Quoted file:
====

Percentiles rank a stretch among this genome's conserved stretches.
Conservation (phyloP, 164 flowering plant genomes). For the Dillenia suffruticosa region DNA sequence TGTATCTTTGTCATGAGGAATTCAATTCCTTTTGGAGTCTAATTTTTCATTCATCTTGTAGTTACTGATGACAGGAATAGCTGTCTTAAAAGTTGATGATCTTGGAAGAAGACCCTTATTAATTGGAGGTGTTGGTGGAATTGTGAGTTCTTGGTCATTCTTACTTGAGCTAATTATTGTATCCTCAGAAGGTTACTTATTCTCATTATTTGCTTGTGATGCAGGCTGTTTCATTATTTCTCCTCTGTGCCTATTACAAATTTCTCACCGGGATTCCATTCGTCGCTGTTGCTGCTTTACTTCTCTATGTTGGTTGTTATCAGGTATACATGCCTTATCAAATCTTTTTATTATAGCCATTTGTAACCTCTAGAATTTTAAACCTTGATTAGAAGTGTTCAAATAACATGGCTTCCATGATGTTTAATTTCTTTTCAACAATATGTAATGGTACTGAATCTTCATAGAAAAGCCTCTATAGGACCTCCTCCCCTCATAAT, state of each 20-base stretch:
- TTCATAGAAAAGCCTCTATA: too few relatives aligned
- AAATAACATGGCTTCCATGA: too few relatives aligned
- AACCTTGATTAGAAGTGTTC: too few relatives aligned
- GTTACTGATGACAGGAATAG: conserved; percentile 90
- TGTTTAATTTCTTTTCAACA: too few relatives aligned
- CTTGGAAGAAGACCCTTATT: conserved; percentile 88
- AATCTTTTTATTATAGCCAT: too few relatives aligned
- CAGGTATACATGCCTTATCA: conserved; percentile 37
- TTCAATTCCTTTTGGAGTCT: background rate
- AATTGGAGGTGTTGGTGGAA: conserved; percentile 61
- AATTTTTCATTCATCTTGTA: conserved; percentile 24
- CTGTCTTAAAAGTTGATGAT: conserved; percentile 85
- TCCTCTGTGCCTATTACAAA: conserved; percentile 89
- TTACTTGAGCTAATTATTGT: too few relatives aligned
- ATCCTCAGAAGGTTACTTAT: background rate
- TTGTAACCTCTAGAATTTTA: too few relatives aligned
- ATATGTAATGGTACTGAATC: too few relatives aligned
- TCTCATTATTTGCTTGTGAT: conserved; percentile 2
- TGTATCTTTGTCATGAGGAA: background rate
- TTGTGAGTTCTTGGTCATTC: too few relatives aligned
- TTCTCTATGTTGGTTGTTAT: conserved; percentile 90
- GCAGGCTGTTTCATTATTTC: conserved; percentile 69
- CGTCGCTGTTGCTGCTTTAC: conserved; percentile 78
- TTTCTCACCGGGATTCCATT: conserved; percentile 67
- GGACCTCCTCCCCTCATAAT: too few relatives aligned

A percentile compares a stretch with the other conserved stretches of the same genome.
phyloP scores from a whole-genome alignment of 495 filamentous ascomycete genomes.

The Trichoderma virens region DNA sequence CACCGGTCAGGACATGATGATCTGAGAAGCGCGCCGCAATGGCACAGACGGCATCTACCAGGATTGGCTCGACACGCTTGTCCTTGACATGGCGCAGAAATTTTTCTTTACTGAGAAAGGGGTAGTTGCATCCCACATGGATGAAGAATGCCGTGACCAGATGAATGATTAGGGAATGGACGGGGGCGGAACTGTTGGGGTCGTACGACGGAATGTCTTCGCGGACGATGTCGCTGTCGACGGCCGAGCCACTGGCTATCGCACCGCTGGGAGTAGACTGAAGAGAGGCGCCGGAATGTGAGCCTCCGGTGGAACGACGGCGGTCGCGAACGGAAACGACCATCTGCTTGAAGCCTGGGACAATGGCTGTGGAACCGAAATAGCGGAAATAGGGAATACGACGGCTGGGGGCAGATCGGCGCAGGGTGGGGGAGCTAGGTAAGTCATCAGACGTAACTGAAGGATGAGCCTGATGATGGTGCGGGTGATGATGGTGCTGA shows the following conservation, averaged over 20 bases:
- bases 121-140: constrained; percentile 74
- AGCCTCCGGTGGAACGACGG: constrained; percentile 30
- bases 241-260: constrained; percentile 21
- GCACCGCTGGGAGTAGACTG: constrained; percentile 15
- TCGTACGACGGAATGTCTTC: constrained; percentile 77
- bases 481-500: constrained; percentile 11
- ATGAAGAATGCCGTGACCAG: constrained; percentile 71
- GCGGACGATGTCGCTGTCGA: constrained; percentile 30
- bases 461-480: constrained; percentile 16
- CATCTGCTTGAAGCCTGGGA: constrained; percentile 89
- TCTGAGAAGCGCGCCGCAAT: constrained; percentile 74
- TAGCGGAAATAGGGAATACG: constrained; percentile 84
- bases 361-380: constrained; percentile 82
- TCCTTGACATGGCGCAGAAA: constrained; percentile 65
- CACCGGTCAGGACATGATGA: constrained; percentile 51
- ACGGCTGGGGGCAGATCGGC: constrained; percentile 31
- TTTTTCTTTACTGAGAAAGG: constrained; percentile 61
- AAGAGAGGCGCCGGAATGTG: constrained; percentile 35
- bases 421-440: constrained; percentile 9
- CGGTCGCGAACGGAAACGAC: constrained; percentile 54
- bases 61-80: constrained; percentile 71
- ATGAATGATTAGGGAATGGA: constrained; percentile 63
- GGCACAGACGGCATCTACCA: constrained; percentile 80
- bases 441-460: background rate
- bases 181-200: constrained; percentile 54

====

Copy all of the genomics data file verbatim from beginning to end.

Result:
Percentiles rank a stretch among this genome's conserved stretches.
Conservation (phyloP, 164 flowering plant genomes). For the Dillenia suffruticosa region DNA sequence TGTATCTTTGTCATGAGGAATTCAATTCCTTTTGGAGTCTAATTTTTCATTCATCTTGTAGTTACTGATGACAGGAATAGCTGTCTTAAAAGTTGATGATCTTGGAAGAAGACCCTTATTAATTGGAGGTGTTGGTGGAATTGTGAGTTCTTGGTCATTCTTACTTGAGCTAATTATTGTATCCTCAGAAGGTTACTTATTCTCATTATTTGCTTGTGATGCAGGCTGTTTCATTATTTCTCCTCTGTGCCTATTACAAATTTCTCACCGGGATTCCATTCGTCGCTGTTGCTGCTTTACTTCTCTATGTTGGTTGTTATCAGGTATACATGCCTTATCAAATCTTTTTATTATAGCCATTTGTAACCTCTAGAATTTTAAACCTTGATTAGAAGTGTTCAAATAACATGGCTTCCATGATGTTTAATTTCTTTTCAACAATATGTAATGGTACTGAATCTTCATAGAAAAGCCTCTATAGGACCTCCTCCCCTCATAAT, state of each 20-base stretch:
- TTCATAGAAAAGCCTCTATA: too few relatives aligned
- AAATAACATGGCTTCCATGA: too few relatives aligned
- AACCTTGATTAGAAGTGTTC: too few relatives aligned
- GTTACTGATGACAGGAATAG: conserved; percentile 90
- TGTTTAATTTCTTTTCAACA: too few relatives aligned
- CTTGGAAGAAGACCCTTATT: conserved; percentile 88
- AATCTTTTTATTATAGCCAT: too few relatives aligned
- CAGGTATACATGCCTTATCA: conserved; percentile 37
- TTCAATTCCTTTTGGAGTCT: background rate
- AATTGGAGGTGTTGGTGGAA: conserved; percentile 61
- AATTTTTCATTCATCTTGTA: conserved; percentile 24
- CTGTCTTAAAAGTTGATGAT: conserved; percentile 85
- TCCTCTGTGCCTATTACAAA: conserved; percentile 89
- TTACTTGAGCTAATTATTGT: too few relatives aligned
- ATCCTCAGAAGGTTACTTAT: background rate
- TTGTAACCTCTAGAATTTTA: too few relatives aligned
- ATATGTAATGGTACTGAATC: too few relatives aligned
- TCTCATTATTTGCTTGTGAT: conserved; percentile 2
- TGTATCTTTGTCATGAGGAA: background rate
- TTGTGAGTTCTTGGTCATTC: too few relatives aligned
- TTCTCTATGTTGGTTGTTAT: conserved; percentile 90
- GCAGGCTGTTTCATTATTTC: conserved; percentile 69
- CGTCGCTGTTGCTGCTTTAC: conserved; percentile 78
- TTTCTCACCGGGATTCCATT: conserved; percentile 67
- GGACCTCCTCCCCTCATAAT: too few relatives aligned

A percentile compares a stretch with the other conserved stretches of the same genome.
phyloP scores from a whole-genome alignment of 495 filamentous ascomycete genomes.

The Trichoderma virens region DNA sequence CACCGGTCAGGACATGATGATCTGAGAAGCGCGCCGCAATGGCACAGACGGCATCTACCAGGATTGGCTCGACACGCTTGTCCTTGACATGGCGCAGAAATTTTTCTTTACTGAGAAAGGGGTAGTTGCATCCCACATGGATGAAGAATGCCGTGACCAGATGAATGATTAGGGAATGGACGGGGGCGGAACTGTTGGGGTCGTACGACGGAATGTCTTCGCGGACGATGTCGCTGTCGACGGCCGAGCCACTGGCTATCGCACCGCTGGGAGTAGACTGAAGAGAGGCGCCGGAATGTGAGCCTCCGGTGGAACGACGGCGGTCGCGAACGGAAACGACCATCTGCTTGAAGCCTGGGACAATGGCTGTGGAACCGAAATAGCGGAAATAGGGAATACGACGGCTGGGGGCAGATCGGCGCAGGGTGGGGGAGCTAGGTAAGTCATCAGACGTAACTGAAGGATGAGCCTGATGATGGTGCGGGTGATGATGGTGCTGA shows the following conservation, averaged over 20 bases:
- bases 121-140: constrained; percentile 74
- AGCCTCCGGTGGAACGACGG: constrained; percentile 30
- bases 241-260: constrained; percentile 21
- GCACCGCTGGGAGTAGACTG: constrained; percentile 15
- TCGTACGACGGAATGTCTTC: constrained; percentile 77
- bases 481-500: constrained; percentile 11
- ATGAAGAATGCCGTGACCAG: constrained; percentile 71
- GCGGACGATGTCGCTGTCGA: constrained; percentile 30
- bases 461-480: constrained; percentile 16
- CATCTGCTTGAAGCCTGGGA: constrained; percentile 89
- TCTGAGAAGCGCGCCGCAAT: constrained; percentile 74
- TAGCGGAAATAGGGAATACG: constrained; percentile 84
- bases 361-380: constrained; percentile 82
- TCCTTGACATGGCGCAGAAA: constrained; percentile 65
- CACCGGTCAGGACATGATGA: constrained; percentile 51
- ACGGCTGGGGGCAGATCGGC: constrained; percentile 31
- TTTTTCTTTACTGAGAAAGG: constrained; percentile 61
- AAGAGAGGCGCCGGAATGTG: constrained; percentile 35
- bases 421-440: constrained; percentile 9
- CGGTCGCGAACGGAAACGAC: constrained; percentile 54
- bases 61-80: constrained; percentile 71
- ATGAATGATTAGGGAATGGA: constrained; percentile 63
- GGCACAGACGGCATCTACCA: constrained; percentile 80
- bases 441-460: background rate
- bases 181-200: constrained; percentile 54